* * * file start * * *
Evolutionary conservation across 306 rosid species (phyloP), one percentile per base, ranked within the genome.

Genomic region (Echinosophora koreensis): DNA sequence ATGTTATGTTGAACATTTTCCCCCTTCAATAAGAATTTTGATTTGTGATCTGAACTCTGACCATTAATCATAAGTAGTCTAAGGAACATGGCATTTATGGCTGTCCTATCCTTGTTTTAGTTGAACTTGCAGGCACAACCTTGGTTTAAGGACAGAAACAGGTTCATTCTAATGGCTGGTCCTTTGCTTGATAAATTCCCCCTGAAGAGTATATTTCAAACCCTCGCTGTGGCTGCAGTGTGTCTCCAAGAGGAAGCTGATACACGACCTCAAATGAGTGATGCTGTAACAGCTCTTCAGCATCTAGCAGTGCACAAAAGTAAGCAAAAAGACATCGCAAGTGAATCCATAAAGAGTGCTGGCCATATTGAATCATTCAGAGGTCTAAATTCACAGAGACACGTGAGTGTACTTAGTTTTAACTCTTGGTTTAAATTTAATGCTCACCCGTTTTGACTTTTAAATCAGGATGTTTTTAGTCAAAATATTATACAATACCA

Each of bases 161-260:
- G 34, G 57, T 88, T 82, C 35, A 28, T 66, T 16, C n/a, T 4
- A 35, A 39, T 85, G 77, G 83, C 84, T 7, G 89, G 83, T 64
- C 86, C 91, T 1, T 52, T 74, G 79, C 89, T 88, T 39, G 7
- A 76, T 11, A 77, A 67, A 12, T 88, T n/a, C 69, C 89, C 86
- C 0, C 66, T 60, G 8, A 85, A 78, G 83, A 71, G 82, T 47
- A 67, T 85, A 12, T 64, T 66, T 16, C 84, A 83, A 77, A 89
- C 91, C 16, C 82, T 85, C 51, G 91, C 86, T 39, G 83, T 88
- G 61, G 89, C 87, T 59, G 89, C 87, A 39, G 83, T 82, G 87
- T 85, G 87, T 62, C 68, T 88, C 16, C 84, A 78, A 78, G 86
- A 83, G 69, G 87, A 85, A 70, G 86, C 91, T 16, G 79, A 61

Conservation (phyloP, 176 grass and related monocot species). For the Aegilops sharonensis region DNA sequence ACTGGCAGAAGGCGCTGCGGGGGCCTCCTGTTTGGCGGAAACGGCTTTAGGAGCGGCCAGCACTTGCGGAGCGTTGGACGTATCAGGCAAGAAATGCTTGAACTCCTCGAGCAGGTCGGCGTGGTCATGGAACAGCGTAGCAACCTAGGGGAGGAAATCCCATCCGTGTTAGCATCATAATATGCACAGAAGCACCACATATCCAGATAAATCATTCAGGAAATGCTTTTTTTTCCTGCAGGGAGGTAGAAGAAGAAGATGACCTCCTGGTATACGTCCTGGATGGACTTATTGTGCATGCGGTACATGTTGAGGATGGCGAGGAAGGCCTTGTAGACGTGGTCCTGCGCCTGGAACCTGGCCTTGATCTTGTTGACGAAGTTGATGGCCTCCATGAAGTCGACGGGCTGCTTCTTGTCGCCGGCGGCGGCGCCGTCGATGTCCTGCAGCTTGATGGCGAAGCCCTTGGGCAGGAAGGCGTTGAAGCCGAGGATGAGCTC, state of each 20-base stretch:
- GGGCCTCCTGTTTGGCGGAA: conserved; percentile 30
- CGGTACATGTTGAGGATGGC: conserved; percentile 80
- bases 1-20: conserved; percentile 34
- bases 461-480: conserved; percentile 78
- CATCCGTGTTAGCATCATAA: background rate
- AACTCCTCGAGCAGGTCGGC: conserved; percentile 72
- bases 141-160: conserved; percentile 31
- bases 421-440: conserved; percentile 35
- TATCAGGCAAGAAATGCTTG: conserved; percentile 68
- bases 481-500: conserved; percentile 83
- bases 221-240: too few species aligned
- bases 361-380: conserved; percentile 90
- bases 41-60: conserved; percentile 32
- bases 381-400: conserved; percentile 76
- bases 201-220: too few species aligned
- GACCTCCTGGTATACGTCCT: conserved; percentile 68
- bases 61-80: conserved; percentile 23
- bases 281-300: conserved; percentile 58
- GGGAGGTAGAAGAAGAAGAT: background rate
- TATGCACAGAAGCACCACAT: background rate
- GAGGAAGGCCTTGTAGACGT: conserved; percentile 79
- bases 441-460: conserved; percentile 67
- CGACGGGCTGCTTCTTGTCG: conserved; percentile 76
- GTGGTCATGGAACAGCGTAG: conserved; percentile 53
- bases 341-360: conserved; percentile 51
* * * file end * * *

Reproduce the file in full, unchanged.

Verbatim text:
Evolutionary conservation across 306 rosid species (phyloP), one percentile per base, ranked within the genome.

Genomic region (Echinosophora koreensis): DNA sequence ATGTTATGTTGAACATTTTCCCCCTTCAATAAGAATTTTGATTTGTGATCTGAACTCTGACCATTAATCATAAGTAGTCTAAGGAACATGGCATTTATGGCTGTCCTATCCTTGTTTTAGTTGAACTTGCAGGCACAACCTTGGTTTAAGGACAGAAACAGGTTCATTCTAATGGCTGGTCCTTTGCTTGATAAATTCCCCCTGAAGAGTATATTTCAAACCCTCGCTGTGGCTGCAGTGTGTCTCCAAGAGGAAGCTGATACACGACCTCAAATGAGTGATGCTGTAACAGCTCTTCAGCATCTAGCAGTGCACAAAAGTAAGCAAAAAGACATCGCAAGTGAATCCATAAAGAGTGCTGGCCATATTGAATCATTCAGAGGTCTAAATTCACAGAGACACGTGAGTGTACTTAGTTTTAACTCTTGGTTTAAATTTAATGCTCACCCGTTTTGACTTTTAAATCAGGATGTTTTTAGTCAAAATATTATACAATACCA

Each of bases 161-260:
- G 34, G 57, T 88, T 82, C 35, A 28, T 66, T 16, C n/a, T 4
- A 35, A 39, T 85, G 77, G 83, C 84, T 7, G 89, G 83, T 64
- C 86, C 91, T 1, T 52, T 74, G 79, C 89, T 88, T 39, G 7
- A 76, T 11, A 77, A 67, A 12, T 88, T n/a, C 69, C 89, C 86
- C 0, C 66, T 60, G 8, A 85, A 78, G 83, A 71, G 82, T 47
- A 67, T 85, A 12, T 64, T 66, T 16, C 84, A 83, A 77, A 89
- C 91, C 16, C 82, T 85, C 51, G 91, C 86, T 39, G 83, T 88
- G 61, G 89, C 87, T 59, G 89, C 87, A 39, G 83, T 82, G 87
- T 85, G 87, T 62, C 68, T 88, C 16, C 84, A 78, A 78, G 86
- A 83, G 69, G 87, A 85, A 70, G 86, C 91, T 16, G 79, A 61

Conservation (phyloP, 176 grass and related monocot species). For the Aegilops sharonensis region DNA sequence ACTGGCAGAAGGCGCTGCGGGGGCCTCCTGTTTGGCGGAAACGGCTTTAGGAGCGGCCAGCACTTGCGGAGCGTTGGACGTATCAGGCAAGAAATGCTTGAACTCCTCGAGCAGGTCGGCGTGGTCATGGAACAGCGTAGCAACCTAGGGGAGGAAATCCCATCCGTGTTAGCATCATAATATGCACAGAAGCACCACATATCCAGATAAATCATTCAGGAAATGCTTTTTTTTCCTGCAGGGAGGTAGAAGAAGAAGATGACCTCCTGGTATACGTCCTGGATGGACTTATTGTGCATGCGGTACATGTTGAGGATGGCGAGGAAGGCCTTGTAGACGTGGTCCTGCGCCTGGAACCTGGCCTTGATCTTGTTGACGAAGTTGATGGCCTCCATGAAGTCGACGGGCTGCTTCTTGTCGCCGGCGGCGGCGCCGTCGATGTCCTGCAGCTTGATGGCGAAGCCCTTGGGCAGGAAGGCGTTGAAGCCGAGGATGAGCTC, state of each 20-base stretch:
- GGGCCTCCTGTTTGGCGGAA: conserved; percentile 30
- CGGTACATGTTGAGGATGGC: conserved; percentile 80
- bases 1-20: conserved; percentile 34
- bases 461-480: conserved; percentile 78
- CATCCGTGTTAGCATCATAA: background rate
- AACTCCTCGAGCAGGTCGGC: conserved; percentile 72
- bases 141-160: conserved; percentile 31
- bases 421-440: conserved; percentile 35
- TATCAGGCAAGAAATGCTTG: conserved; percentile 68
- bases 481-500: conserved; percentile 83
- bases 221-240: too few species aligned
- bases 361-380: conserved; percentile 90
- bases 41-60: conserved; percentile 32
- bases 381-400: conserved; percentile 76
- bases 201-220: too few species aligned
- GACCTCCTGGTATACGTCCT: conserved; percentile 68
- bases 61-80: conserved; percentile 23
- bases 281-300: conserved; percentile 58
- GGGAGGTAGAAGAAGAAGAT: background rate
- TATGCACAGAAGCACCACAT: background rate
- GAGGAAGGCCTTGTAGACGT: conserved; percentile 79
- bases 441-460: conserved; percentile 67
- CGACGGGCTGCTTCTTGTCG: conserved; percentile 76
- GTGGTCATGGAACAGCGTAG: conserved; percentile 53
- bases 341-360: conserved; percentile 51